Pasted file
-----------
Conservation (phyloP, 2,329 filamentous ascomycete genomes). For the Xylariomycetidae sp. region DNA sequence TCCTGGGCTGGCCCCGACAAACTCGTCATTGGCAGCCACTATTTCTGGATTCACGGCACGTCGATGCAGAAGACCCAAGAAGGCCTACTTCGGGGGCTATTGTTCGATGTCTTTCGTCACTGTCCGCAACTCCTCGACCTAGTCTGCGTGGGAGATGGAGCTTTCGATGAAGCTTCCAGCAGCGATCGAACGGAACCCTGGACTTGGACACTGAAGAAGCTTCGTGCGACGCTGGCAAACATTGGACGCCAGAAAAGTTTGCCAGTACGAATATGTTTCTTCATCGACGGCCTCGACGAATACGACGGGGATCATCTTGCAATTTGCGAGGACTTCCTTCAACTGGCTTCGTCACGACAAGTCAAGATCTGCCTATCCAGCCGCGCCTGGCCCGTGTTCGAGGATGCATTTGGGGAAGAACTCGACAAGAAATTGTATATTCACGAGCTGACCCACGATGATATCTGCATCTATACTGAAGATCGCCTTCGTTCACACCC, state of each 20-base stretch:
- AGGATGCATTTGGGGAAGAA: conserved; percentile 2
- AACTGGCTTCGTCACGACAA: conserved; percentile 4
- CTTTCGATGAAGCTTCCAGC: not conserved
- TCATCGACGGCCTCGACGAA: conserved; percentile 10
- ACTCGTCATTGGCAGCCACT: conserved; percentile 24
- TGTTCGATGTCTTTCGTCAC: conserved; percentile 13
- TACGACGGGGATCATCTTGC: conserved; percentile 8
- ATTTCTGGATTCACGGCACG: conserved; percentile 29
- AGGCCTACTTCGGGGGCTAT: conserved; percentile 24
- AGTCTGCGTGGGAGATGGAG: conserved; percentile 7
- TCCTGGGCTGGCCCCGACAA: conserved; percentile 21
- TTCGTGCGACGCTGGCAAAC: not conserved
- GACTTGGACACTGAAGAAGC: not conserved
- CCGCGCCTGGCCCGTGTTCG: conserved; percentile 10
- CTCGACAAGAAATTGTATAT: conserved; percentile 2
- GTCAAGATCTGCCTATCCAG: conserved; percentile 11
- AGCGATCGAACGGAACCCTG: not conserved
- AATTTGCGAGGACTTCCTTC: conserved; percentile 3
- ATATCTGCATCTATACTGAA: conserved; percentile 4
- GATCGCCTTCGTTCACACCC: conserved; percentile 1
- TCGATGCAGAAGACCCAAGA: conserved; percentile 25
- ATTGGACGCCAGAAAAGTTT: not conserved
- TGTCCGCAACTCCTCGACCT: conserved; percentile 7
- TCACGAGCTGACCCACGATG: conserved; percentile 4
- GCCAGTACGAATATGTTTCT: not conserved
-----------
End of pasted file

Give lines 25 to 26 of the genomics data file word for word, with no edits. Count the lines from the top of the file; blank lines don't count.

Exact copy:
- TCACGAGCTGACCCACGATG: conserved; percentile 4
- GCCAGTACGAATATGTTTCT: not conserved